Keep Pets Cool in Summer: Southeastern Massachusetts Vet Care

After a long winter of snow and ice, people and their pets look forward to hot summer days. Whether you spend your time in the backyard having a simple barbecue or head out to the beach for some fun in the sand, it is essential to make sure that everyone stays safe from the sun and heat. Pets can quickly get into danger if the temperatures get too high. Unfortunately, most pet owners don’t know that animals do not cool down in the same way that we do. A cool fan might feel nice, but it won’t cool your cat or dog down the way that air conditioning and hydration can do. As the temperature continues to rise, these summer pet tips can help you to keep your pets safe. If you are ever concerned or require urgent vet care for cats and dogs, make sure to contact your local Southeastern Massachusetts emergency vet or contact our Dartmouth animal hospital to consult with a professional.

How Hot is Too Hot?

Veterinary experts agree temperatures above 80 degrees can quickly become dangerous for pets who do not have a way to cool off effectively. A dog house might provide shade, but the heat inside of it can reach more than 120 degrees in a matter of minutes. That being said, there are many breeds of cats and dogs that cannot handle any high heat or humidity, in particular those with short snouts like Persians and French Bulldogs. Never bring your pet with you to run errands. Even leaving a pet inside a car for a moment can be dangerous. Some pet owners leave the vehicle running with the air conditioning on, but that can also spell trouble if the pet kicks the car into gear or accidentally rolls down a window and escapes.

On an 85-degree day, a locked car can get as high as 102 degrees in just 10 minutes. After 30 minutes, the temperature could be well over 120 degrees, which can result in heatstroke, heat exhaustion, and other dangerous conditions for both pets and people. Make it your policy never to bring a pet along if you need to get out of the car for any reason. If you are bringing your pet on a trip, taking them to our Dartmouth animal hospital for a check-up or any other purpose, make sure they are never left alone in the vehicle – not even for a minute. Pets can quickly succumb to heat and humidity, experiencing irreversible organ damage or even death. If you see a pet left inside a hot car, make sure to call for help or take action. Check your local laws to find out what you can do to help so you can be prepared in the event of an emergency.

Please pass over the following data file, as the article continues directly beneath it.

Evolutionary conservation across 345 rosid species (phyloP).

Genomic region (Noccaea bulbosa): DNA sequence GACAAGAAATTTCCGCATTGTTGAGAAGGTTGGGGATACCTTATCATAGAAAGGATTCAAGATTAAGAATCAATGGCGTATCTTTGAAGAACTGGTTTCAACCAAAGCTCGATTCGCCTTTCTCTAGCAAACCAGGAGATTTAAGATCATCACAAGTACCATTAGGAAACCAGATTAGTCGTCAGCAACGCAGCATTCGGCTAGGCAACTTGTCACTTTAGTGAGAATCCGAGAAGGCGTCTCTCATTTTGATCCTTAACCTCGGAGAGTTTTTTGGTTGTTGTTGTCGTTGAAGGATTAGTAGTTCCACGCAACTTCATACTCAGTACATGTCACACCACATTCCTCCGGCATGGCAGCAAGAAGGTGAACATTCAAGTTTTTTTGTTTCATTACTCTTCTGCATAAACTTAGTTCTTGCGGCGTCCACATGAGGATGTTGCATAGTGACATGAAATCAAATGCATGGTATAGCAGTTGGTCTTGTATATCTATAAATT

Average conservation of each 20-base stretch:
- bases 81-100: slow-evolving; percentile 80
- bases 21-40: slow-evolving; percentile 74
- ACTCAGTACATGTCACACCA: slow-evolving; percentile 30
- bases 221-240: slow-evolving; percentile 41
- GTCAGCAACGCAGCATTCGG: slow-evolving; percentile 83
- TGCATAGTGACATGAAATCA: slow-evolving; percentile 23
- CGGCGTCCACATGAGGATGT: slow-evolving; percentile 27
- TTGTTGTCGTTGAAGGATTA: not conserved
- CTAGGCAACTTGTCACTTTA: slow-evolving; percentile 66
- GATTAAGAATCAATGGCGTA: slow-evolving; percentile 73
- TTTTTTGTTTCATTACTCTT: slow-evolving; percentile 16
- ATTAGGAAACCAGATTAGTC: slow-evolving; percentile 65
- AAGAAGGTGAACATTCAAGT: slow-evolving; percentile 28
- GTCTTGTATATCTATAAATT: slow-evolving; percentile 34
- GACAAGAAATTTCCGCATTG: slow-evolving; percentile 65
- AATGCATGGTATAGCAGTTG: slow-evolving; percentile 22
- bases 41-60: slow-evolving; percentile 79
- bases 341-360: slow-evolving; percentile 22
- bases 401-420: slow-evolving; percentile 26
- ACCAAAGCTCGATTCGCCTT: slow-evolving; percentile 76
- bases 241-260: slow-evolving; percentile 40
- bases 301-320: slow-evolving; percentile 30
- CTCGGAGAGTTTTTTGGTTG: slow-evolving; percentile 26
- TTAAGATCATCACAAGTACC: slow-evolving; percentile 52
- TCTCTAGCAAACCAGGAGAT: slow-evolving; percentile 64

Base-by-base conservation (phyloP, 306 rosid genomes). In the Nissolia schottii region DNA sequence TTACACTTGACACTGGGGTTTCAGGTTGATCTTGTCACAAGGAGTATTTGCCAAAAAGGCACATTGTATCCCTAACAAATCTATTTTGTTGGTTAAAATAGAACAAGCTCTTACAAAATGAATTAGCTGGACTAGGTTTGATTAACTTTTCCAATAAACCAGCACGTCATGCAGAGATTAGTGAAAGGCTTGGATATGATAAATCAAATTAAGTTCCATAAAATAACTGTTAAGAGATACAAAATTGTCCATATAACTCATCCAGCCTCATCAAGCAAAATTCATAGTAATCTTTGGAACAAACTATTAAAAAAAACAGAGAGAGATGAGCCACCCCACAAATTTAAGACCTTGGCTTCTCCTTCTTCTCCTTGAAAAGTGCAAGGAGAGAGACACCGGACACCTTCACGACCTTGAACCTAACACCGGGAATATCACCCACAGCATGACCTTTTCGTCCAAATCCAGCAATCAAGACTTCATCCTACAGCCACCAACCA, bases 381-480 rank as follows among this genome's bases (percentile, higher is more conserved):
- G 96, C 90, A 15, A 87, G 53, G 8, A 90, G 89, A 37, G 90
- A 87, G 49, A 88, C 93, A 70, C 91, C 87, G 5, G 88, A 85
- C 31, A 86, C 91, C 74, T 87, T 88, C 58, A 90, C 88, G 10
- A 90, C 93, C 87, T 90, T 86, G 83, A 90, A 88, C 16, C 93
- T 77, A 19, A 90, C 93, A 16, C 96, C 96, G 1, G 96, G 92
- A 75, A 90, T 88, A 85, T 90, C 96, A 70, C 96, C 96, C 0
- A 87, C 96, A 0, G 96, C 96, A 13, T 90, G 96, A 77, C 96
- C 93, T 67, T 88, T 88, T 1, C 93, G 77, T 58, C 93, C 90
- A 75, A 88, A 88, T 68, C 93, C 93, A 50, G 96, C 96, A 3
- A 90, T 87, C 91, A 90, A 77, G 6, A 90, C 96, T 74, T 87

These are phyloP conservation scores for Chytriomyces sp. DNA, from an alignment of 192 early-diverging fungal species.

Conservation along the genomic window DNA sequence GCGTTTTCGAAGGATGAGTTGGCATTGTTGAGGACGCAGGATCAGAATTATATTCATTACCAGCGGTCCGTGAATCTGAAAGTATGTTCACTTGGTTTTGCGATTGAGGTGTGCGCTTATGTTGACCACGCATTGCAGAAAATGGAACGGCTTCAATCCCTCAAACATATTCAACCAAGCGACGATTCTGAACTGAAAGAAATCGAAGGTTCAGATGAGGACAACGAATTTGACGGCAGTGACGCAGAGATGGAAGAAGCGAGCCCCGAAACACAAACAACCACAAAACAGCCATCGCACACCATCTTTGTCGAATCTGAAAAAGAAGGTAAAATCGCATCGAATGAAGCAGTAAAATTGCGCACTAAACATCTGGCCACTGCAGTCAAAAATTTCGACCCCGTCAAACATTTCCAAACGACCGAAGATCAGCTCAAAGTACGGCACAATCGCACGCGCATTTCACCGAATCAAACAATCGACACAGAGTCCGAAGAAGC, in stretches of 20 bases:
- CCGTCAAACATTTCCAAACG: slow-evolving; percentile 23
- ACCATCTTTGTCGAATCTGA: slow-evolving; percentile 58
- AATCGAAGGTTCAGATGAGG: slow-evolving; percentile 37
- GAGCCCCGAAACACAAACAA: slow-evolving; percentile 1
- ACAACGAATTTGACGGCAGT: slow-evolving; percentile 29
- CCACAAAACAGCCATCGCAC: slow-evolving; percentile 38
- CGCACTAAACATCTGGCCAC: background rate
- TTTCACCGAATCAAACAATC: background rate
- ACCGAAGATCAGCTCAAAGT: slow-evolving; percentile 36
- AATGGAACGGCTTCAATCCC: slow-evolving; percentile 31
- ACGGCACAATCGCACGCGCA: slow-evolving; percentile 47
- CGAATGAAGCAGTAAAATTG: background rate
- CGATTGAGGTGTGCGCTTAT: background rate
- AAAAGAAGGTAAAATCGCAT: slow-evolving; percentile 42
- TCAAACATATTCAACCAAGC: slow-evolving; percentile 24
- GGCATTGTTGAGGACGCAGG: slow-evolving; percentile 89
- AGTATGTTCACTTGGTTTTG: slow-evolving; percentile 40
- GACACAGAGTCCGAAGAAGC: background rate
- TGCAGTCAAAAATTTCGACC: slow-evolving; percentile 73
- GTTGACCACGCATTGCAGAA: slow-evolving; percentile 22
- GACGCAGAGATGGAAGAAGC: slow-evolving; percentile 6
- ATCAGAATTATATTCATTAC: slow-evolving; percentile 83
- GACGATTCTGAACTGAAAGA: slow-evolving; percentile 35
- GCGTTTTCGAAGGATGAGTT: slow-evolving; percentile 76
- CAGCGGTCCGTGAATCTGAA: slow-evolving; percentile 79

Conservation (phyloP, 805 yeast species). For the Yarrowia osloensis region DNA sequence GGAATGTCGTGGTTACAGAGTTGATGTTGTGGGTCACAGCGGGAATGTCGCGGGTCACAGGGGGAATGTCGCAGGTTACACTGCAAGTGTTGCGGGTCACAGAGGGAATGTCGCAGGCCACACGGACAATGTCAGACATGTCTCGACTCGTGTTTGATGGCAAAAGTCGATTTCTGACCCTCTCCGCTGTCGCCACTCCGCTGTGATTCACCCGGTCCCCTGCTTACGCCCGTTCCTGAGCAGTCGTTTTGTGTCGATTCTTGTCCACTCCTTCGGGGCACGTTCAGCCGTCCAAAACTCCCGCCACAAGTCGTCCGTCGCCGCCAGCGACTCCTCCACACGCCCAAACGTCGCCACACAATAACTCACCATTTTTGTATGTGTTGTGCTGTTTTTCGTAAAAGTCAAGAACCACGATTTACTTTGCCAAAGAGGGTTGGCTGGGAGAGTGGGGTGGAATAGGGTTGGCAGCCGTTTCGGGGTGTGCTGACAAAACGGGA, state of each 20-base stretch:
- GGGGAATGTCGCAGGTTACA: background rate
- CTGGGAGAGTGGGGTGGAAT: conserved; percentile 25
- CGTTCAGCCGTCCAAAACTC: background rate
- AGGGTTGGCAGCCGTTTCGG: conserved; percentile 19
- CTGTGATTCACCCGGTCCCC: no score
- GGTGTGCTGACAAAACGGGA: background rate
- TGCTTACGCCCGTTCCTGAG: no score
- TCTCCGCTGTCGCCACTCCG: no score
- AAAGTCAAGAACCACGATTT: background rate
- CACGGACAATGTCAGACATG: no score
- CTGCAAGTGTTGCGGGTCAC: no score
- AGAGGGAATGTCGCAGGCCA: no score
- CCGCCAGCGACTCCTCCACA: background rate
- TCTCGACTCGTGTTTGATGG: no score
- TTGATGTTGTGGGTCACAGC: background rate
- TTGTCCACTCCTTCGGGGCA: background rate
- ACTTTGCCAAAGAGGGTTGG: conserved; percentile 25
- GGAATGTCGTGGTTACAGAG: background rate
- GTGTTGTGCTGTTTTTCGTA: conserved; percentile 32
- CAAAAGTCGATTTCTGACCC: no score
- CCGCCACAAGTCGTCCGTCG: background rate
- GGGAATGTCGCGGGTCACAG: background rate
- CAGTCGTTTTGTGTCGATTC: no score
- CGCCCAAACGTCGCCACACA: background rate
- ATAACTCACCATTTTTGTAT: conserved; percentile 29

Stay Indoors Whenever Possible

On hot days, make sure to limit the amount of time that your pet spends outdoors. Limit exercise – even indoors – to give them a chance to stay cool. UV rays can be just as damaging to sensitive pet skin as it can be to humans. This is especially true for pets that have light-colored skin and an increased risk of developing skin cancer. The asphalt gets extremely hot and can burn sensitive paws. If you must take your dog out and cannot carry them, keep them on the grass and bring along water to keep them from dehydrating. Never leave dogs outdoors in a pet run or backyard during the day in the summer months. Let them out to do their business and encourage them to come back inside. If it is too hot for you, chances are it is way too hot for them.

Shade and water indoors are also important. Make sure that your pet is not kept in a room that gets too much direct sunlight. Add ice to their water during a heatwave and consider putting a tarp or some other covering over windows to reflect the heat indoors. Run the air conditioning whenever temperatures get over 80 degrees, especially if you have a senior pet or any other pet that is considered to be at risk. Speak with your local veterinarian to find out more summer pet tips that you can use to provide safe at-home vet care for cats and dogs. Schedule annual check-ups and bring your pet into a local Southeastern Massachusetts emergency vet whenever you suspect that they may be sick or injured. You can also always call our team at Anchor Animal Hospital in Dartmouth if you have questions about veterinary services or need help keeping your pet safe in the summer. Call our team at 508-996-3731 or use our online contact options to reach out to a veterinary staff member.